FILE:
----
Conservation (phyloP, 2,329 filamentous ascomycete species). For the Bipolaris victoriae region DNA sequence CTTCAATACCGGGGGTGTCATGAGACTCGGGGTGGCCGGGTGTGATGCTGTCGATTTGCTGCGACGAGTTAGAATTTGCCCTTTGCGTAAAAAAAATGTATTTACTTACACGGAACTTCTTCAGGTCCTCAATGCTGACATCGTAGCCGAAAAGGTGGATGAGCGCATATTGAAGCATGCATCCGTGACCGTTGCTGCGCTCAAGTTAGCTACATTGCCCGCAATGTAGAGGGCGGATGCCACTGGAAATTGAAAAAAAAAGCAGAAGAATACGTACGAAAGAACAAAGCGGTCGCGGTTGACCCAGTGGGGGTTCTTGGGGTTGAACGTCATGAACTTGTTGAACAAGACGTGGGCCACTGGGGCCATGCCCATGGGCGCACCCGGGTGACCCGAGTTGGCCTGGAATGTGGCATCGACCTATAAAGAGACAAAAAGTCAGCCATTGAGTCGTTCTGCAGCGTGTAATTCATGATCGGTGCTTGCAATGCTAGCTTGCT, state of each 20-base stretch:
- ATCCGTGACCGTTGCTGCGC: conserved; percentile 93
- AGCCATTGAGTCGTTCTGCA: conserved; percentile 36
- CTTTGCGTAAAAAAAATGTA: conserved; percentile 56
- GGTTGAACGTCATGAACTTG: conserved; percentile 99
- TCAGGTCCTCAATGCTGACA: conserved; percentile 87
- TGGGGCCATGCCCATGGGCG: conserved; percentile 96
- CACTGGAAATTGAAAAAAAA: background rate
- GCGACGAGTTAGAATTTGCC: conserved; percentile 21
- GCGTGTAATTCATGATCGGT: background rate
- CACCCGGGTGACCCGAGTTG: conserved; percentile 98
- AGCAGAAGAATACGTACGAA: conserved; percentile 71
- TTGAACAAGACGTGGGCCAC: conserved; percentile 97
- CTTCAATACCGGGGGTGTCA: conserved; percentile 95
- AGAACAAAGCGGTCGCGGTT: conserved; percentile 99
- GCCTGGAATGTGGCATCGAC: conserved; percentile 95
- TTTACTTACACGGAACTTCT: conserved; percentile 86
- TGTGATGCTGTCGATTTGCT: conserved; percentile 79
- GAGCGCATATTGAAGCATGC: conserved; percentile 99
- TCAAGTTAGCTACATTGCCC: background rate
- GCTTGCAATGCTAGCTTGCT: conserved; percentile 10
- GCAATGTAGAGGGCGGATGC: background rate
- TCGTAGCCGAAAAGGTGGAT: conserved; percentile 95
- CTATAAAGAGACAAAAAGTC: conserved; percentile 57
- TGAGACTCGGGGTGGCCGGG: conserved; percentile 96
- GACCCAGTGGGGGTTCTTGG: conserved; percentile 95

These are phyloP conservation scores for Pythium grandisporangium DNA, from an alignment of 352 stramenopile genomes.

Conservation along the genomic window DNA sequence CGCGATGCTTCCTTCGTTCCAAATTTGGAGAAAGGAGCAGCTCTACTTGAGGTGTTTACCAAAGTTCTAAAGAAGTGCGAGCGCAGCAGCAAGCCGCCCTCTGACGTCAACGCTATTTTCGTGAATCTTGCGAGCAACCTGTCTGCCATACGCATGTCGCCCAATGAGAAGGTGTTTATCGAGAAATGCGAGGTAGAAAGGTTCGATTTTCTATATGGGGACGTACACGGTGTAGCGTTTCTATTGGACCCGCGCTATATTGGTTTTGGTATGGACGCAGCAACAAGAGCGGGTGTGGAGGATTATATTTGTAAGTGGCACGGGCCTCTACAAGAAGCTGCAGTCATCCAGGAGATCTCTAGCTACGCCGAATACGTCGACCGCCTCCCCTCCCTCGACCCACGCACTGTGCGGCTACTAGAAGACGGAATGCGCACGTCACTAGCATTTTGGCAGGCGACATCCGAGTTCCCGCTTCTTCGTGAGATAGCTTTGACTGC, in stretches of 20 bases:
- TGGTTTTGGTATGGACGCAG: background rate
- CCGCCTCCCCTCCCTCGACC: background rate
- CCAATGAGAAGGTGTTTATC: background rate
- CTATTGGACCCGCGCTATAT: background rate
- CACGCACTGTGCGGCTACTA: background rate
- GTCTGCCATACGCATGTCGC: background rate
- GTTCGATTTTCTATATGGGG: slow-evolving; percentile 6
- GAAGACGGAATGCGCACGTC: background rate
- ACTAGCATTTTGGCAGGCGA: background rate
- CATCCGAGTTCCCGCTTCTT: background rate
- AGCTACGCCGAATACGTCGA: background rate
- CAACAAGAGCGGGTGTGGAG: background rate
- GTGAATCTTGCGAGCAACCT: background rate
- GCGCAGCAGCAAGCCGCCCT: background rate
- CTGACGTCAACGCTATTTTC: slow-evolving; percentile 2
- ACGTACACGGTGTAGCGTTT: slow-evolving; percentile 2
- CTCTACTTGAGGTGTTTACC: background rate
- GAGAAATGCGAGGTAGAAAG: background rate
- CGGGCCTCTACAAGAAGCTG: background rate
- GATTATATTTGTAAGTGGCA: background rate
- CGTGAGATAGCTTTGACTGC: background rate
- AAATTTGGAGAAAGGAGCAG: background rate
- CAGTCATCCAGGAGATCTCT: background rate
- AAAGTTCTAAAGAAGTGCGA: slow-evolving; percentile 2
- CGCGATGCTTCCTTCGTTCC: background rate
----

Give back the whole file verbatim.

Conservation (phyloP, 2,329 filamentous ascomycete species). For the Bipolaris victoriae region DNA sequence CTTCAATACCGGGGGTGTCATGAGACTCGGGGTGGCCGGGTGTGATGCTGTCGATTTGCTGCGACGAGTTAGAATTTGCCCTTTGCGTAAAAAAAATGTATTTACTTACACGGAACTTCTTCAGGTCCTCAATGCTGACATCGTAGCCGAAAAGGTGGATGAGCGCATATTGAAGCATGCATCCGTGACCGTTGCTGCGCTCAAGTTAGCTACATTGCCCGCAATGTAGAGGGCGGATGCCACTGGAAATTGAAAAAAAAAGCAGAAGAATACGTACGAAAGAACAAAGCGGTCGCGGTTGACCCAGTGGGGGTTCTTGGGGTTGAACGTCATGAACTTGTTGAACAAGACGTGGGCCACTGGGGCCATGCCCATGGGCGCACCCGGGTGACCCGAGTTGGCCTGGAATGTGGCATCGACCTATAAAGAGACAAAAAGTCAGCCATTGAGTCGTTCTGCAGCGTGTAATTCATGATCGGTGCTTGCAATGCTAGCTTGCT, state of each 20-base stretch:
- ATCCGTGACCGTTGCTGCGC: conserved; percentile 93
- AGCCATTGAGTCGTTCTGCA: conserved; percentile 36
- CTTTGCGTAAAAAAAATGTA: conserved; percentile 56
- GGTTGAACGTCATGAACTTG: conserved; percentile 99
- TCAGGTCCTCAATGCTGACA: conserved; percentile 87
- TGGGGCCATGCCCATGGGCG: conserved; percentile 96
- CACTGGAAATTGAAAAAAAA: background rate
- GCGACGAGTTAGAATTTGCC: conserved; percentile 21
- GCGTGTAATTCATGATCGGT: background rate
- CACCCGGGTGACCCGAGTTG: conserved; percentile 98
- AGCAGAAGAATACGTACGAA: conserved; percentile 71
- TTGAACAAGACGTGGGCCAC: conserved; percentile 97
- CTTCAATACCGGGGGTGTCA: conserved; percentile 95
- AGAACAAAGCGGTCGCGGTT: conserved; percentile 99
- GCCTGGAATGTGGCATCGAC: conserved; percentile 95
- TTTACTTACACGGAACTTCT: conserved; percentile 86
- TGTGATGCTGTCGATTTGCT: conserved; percentile 79
- GAGCGCATATTGAAGCATGC: conserved; percentile 99
- TCAAGTTAGCTACATTGCCC: background rate
- GCTTGCAATGCTAGCTTGCT: conserved; percentile 10
- GCAATGTAGAGGGCGGATGC: background rate
- TCGTAGCCGAAAAGGTGGAT: conserved; percentile 95
- CTATAAAGAGACAAAAAGTC: conserved; percentile 57
- TGAGACTCGGGGTGGCCGGG: conserved; percentile 96
- GACCCAGTGGGGGTTCTTGG: conserved; percentile 95

These are phyloP conservation scores for Pythium grandisporangium DNA, from an alignment of 352 stramenopile genomes.

Conservation along the genomic window DNA sequence CGCGATGCTTCCTTCGTTCCAAATTTGGAGAAAGGAGCAGCTCTACTTGAGGTGTTTACCAAAGTTCTAAAGAAGTGCGAGCGCAGCAGCAAGCCGCCCTCTGACGTCAACGCTATTTTCGTGAATCTTGCGAGCAACCTGTCTGCCATACGCATGTCGCCCAATGAGAAGGTGTTTATCGAGAAATGCGAGGTAGAAAGGTTCGATTTTCTATATGGGGACGTACACGGTGTAGCGTTTCTATTGGACCCGCGCTATATTGGTTTTGGTATGGACGCAGCAACAAGAGCGGGTGTGGAGGATTATATTTGTAAGTGGCACGGGCCTCTACAAGAAGCTGCAGTCATCCAGGAGATCTCTAGCTACGCCGAATACGTCGACCGCCTCCCCTCCCTCGACCCACGCACTGTGCGGCTACTAGAAGACGGAATGCGCACGTCACTAGCATTTTGGCAGGCGACATCCGAGTTCCCGCTTCTTCGTGAGATAGCTTTGACTGC, in stretches of 20 bases:
- TGGTTTTGGTATGGACGCAG: background rate
- CCGCCTCCCCTCCCTCGACC: background rate
- CCAATGAGAAGGTGTTTATC: background rate
- CTATTGGACCCGCGCTATAT: background rate
- CACGCACTGTGCGGCTACTA: background rate
- GTCTGCCATACGCATGTCGC: background rate
- GTTCGATTTTCTATATGGGG: slow-evolving; percentile 6
- GAAGACGGAATGCGCACGTC: background rate
- ACTAGCATTTTGGCAGGCGA: background rate
- CATCCGAGTTCCCGCTTCTT: background rate
- AGCTACGCCGAATACGTCGA: background rate
- CAACAAGAGCGGGTGTGGAG: background rate
- GTGAATCTTGCGAGCAACCT: background rate
- GCGCAGCAGCAAGCCGCCCT: background rate
- CTGACGTCAACGCTATTTTC: slow-evolving; percentile 2
- ACGTACACGGTGTAGCGTTT: slow-evolving; percentile 2
- CTCTACTTGAGGTGTTTACC: background rate
- GAGAAATGCGAGGTAGAAAG: background rate
- CGGGCCTCTACAAGAAGCTG: background rate
- GATTATATTTGTAAGTGGCA: background rate
- CGTGAGATAGCTTTGACTGC: background rate
- AAATTTGGAGAAAGGAGCAG: background rate
- CAGTCATCCAGGAGATCTCT: background rate
- AAAGTTCTAAAGAAGTGCGA: slow-evolving; percentile 2
- CGCGATGCTTCCTTCGTTCC: background rate